For China and Thailand, rice farming may be increasingly unattractive, at least if domestic prices are set at world levels. But the potential for major gains in lower-income Asia remains large. Myanmar is the most obvious case in point, where economic reform could have an even bigger impact on rice production than it did in Vietnam, which went from importer to major exporter within a few years.

China’s concern with rice security in the face of rising wages, water shortages and loss of land to urbanization seems likely if anything to cause it to subsidize production in one way or another, thus limiting its import needs.

For Asia more generally, population growth continues to fall everywhere and richer countries are seeing eating habits change, increasing demand for foods other than rice. Productivity advances are no longer of the magnitude seen during the Green Revolution of the 1970s and 1980s but the demand is not there either. Bangladesh and Pakistan have been roughly keeping rice production at or above population growth. In East Asia, the Philippines and Indonesia will likely remain periodic rice importers — but that has been the case for decades.

Conditions vary from year to year among the major producers. This year drought is hitting China but India has had a good monsoon and conditions in SE Asia have been mostly favorable. Chinese buying could keep a floor under prices but more likely in the short term only. Chinese imports are currently around 3 million tonnes a year but much of this may be due to access to cheaper Vietnamese rice creating arbitrage opportunities for traders than weak production.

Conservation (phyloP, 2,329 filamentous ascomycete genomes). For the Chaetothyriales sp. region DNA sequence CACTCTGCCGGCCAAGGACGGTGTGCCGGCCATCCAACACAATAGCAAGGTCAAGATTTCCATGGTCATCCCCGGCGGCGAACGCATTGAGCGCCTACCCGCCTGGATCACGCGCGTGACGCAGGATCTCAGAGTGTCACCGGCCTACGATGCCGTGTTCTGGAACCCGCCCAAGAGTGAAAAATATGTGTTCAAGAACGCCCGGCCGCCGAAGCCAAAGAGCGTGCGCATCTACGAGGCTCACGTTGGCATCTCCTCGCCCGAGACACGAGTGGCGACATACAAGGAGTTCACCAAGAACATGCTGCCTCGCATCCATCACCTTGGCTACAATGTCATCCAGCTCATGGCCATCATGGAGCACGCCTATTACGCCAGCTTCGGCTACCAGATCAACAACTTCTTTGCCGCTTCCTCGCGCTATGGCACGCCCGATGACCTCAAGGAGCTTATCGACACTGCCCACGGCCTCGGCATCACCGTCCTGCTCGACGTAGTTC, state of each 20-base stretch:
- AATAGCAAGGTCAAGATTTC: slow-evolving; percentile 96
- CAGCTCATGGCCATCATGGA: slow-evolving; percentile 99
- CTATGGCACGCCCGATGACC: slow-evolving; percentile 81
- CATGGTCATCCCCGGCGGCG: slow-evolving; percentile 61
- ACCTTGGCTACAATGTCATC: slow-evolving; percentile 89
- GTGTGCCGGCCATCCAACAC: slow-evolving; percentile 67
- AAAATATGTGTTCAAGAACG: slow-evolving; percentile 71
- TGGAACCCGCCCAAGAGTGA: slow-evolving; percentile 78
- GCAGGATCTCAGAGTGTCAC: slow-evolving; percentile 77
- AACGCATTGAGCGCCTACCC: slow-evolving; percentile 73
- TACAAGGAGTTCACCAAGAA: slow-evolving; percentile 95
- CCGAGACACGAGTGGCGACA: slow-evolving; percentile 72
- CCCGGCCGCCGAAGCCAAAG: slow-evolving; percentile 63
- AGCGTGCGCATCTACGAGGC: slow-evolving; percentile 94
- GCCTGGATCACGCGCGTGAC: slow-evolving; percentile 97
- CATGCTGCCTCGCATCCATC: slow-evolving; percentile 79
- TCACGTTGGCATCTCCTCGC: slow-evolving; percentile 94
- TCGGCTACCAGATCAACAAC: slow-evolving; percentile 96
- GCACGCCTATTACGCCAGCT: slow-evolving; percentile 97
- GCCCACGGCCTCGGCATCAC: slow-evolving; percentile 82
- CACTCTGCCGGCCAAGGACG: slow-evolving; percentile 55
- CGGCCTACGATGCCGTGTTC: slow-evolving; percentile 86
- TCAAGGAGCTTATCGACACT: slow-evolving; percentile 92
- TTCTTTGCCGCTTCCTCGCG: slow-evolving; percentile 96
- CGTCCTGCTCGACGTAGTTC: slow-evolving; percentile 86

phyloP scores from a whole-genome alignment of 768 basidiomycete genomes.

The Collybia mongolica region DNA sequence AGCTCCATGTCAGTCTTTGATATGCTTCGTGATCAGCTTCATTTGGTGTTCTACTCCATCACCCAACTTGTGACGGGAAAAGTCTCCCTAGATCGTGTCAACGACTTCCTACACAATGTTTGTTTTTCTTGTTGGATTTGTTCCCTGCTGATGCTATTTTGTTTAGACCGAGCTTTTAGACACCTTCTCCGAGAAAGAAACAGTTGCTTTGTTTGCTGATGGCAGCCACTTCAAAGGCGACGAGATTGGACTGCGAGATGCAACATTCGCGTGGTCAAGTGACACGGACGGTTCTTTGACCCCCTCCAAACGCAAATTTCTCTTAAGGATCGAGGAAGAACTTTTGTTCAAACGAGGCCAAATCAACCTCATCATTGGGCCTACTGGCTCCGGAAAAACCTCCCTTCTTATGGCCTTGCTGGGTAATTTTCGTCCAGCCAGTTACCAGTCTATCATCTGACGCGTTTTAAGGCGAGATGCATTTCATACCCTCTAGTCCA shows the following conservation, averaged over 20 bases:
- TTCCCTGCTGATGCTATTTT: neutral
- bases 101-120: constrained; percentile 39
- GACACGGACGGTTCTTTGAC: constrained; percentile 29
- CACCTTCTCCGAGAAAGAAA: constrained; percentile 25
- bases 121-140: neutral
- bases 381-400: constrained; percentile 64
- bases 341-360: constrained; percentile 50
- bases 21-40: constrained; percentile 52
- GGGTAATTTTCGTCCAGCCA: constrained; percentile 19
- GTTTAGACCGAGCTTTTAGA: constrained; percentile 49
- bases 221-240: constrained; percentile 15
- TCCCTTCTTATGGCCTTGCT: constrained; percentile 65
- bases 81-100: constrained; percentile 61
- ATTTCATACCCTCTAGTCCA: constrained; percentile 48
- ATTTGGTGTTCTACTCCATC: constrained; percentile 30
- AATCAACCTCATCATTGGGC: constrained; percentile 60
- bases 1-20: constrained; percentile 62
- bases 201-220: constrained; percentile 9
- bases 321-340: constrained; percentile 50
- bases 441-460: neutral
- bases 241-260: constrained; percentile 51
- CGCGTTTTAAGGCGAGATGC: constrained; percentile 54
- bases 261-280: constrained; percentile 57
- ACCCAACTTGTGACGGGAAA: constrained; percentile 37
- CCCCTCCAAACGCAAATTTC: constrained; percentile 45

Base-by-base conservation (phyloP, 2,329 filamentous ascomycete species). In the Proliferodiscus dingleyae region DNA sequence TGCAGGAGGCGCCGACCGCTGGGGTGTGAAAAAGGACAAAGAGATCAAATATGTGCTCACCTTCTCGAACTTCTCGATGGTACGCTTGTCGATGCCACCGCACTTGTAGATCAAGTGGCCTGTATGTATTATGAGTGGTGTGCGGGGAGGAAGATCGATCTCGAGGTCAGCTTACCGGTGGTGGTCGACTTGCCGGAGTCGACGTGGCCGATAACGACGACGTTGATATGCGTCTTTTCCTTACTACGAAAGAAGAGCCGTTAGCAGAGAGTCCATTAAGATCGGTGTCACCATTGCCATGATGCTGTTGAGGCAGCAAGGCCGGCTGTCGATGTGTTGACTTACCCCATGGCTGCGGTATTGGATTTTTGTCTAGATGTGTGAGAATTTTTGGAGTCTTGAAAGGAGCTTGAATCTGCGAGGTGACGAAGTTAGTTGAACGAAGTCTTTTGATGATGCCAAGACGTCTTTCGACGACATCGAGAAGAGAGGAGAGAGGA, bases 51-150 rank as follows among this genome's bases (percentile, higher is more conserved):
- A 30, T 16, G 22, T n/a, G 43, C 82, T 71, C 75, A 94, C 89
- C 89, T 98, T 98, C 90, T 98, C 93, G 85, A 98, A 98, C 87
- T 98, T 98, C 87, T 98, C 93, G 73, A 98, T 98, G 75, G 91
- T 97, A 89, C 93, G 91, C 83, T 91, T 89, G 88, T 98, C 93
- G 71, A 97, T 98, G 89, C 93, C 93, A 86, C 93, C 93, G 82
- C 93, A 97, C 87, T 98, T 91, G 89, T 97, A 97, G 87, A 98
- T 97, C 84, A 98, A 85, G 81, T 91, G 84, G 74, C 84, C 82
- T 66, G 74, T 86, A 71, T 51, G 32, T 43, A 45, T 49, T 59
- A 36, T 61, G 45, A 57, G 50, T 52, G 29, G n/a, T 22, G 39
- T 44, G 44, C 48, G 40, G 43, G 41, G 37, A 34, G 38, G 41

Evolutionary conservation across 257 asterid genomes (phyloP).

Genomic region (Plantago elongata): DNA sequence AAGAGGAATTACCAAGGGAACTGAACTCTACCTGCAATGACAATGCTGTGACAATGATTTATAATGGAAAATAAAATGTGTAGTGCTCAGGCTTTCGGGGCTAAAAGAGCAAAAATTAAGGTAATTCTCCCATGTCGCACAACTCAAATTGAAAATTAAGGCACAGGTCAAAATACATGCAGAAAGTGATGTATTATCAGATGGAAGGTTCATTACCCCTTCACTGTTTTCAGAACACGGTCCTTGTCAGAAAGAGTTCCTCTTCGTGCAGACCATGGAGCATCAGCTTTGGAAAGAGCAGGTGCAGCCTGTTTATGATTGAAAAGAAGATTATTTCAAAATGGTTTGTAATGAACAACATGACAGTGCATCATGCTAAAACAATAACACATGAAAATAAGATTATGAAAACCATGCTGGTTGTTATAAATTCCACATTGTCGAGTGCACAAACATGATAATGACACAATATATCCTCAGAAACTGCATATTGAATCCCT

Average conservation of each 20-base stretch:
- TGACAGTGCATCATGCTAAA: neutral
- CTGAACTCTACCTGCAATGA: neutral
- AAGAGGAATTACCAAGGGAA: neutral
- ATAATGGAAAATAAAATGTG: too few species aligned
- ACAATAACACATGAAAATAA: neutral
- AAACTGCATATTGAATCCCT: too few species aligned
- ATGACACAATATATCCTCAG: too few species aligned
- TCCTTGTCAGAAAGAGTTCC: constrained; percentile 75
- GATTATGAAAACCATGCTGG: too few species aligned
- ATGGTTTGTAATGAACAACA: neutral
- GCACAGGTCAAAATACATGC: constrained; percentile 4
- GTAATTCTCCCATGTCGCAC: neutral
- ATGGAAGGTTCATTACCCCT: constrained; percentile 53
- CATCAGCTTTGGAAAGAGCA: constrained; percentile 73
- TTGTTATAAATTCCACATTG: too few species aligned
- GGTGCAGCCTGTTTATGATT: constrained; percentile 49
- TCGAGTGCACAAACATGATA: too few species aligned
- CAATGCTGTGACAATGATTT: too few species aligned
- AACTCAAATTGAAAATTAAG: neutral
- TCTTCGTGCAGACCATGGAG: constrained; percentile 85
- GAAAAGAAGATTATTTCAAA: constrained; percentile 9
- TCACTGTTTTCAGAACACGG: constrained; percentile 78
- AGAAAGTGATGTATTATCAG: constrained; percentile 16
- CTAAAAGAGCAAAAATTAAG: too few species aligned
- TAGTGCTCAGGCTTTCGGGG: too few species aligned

For sure the price of rice will probably remain volatile on world markets but that is mainly because the percentage of production entering world trade is very small compared with wheat, corn and other staples. Only about 5 percent of global production enters international trade — though that number may be growing due to increased demand from Africa, the Middle East and Latin America and slowing growth in consumption in Asia. Cheap rice does of course pose a dilemma for several African countries where the urban poor have come to rely on it as an accessible and easily cooked food. Nigeria was the world’s largest importer last year, buying 2.5 million tonnes in 2012 though China may have recently overtaken it. Low prices discourage local production of rice and divert consumption from traditional foods such as cassava and millet to rice.

In the long term, rice production will face three hazards. One is water shortages for a naturally thirsty crop. Water issues are already constraining Australia’s production and should be doing the same in China if water was properly priced. A second is that rice is less amenable to mechanization than wheat or corn — which explains why Japan massively subsidizes it, and the US to a lesser degree. The effects of climate change on rice are also a potential threat.

Hence as incomes rise, rice farming becomes ever less attractive. But we are not there yet. The medium term case for prices in the global marketplace still looks more likely to be down than up.